Big Bird and Pals Are Headed to HBO
Big Bird and his pals on Sesame Street are heading to HBO. The producers of one of America’s favorite children’s television programs recently penned a five-year deal with the pay-TV network HBO. Now according to the PTC’s Weekly Wrap, parents will have to fork out $180 a year for their children to watch original episodes of the educational programming. But subscribers to Sesame Street will also have access to some of the industry’s most graphic and sexual material on television.
PTC President Tim Winter called this a “two-caste system between the families able to afford HBO and those who cannot, and given the positive educational value of Sesame Street, that’s very troubling.”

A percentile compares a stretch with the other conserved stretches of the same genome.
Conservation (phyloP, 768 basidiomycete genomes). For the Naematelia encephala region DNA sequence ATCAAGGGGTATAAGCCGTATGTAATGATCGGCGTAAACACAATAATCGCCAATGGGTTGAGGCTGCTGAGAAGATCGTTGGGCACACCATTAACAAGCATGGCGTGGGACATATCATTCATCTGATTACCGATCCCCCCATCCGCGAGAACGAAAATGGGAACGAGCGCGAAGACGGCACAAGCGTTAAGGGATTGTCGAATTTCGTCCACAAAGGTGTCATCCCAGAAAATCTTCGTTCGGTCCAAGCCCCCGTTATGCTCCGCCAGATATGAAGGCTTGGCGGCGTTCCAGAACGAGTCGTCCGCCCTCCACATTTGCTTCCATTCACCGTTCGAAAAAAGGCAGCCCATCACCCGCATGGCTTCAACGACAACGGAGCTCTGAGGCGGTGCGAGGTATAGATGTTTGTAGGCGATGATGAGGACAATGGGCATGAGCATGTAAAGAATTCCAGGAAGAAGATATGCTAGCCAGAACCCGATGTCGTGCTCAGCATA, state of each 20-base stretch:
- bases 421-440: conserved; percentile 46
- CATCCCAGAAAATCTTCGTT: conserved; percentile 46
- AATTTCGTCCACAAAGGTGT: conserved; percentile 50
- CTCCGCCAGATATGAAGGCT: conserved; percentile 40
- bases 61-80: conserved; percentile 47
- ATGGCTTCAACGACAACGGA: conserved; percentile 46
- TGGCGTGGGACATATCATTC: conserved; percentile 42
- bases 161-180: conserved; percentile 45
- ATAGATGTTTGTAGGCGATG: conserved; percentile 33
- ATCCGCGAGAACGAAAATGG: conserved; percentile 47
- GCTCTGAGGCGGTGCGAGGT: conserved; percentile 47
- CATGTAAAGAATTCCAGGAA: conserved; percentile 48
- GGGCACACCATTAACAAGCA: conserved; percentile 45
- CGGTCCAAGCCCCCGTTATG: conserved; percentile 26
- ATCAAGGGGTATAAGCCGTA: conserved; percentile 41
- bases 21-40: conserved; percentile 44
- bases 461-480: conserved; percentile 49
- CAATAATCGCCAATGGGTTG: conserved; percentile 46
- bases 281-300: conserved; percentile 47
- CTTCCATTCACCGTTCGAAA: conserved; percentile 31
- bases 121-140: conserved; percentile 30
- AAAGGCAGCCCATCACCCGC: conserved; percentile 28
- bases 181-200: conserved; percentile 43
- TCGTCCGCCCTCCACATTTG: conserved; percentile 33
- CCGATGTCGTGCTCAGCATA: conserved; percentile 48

Winter said many people avoided HBO because of the explicit content shown on the channel.
“Now they must subscribe to the very content they abhor in order to get original airings of Sesame Street for their children.”
However according to one source, “after a nine-month window, episodes of Big Bird and pals will air, free of charge, on PBS and its member stations.”
As odd as the partnership may seem, it may help save the 45-year-old show from closing down production. Although the program has been a staple on PBS, the public broadcaster “funds less than 10% of production costs of the show.” The rest of the funding came from licensing income, much of which has been lost with the rise of digital on-demand children’s content.
“The current path we were walking on wasn’t going to work,” said Sesame Workshop CEO Steve Youngwood.
The agreement with Time Warner’s HBO will allow Sesame Street to continue to produce new content although each episode will now be 30 minutes long instead of 60.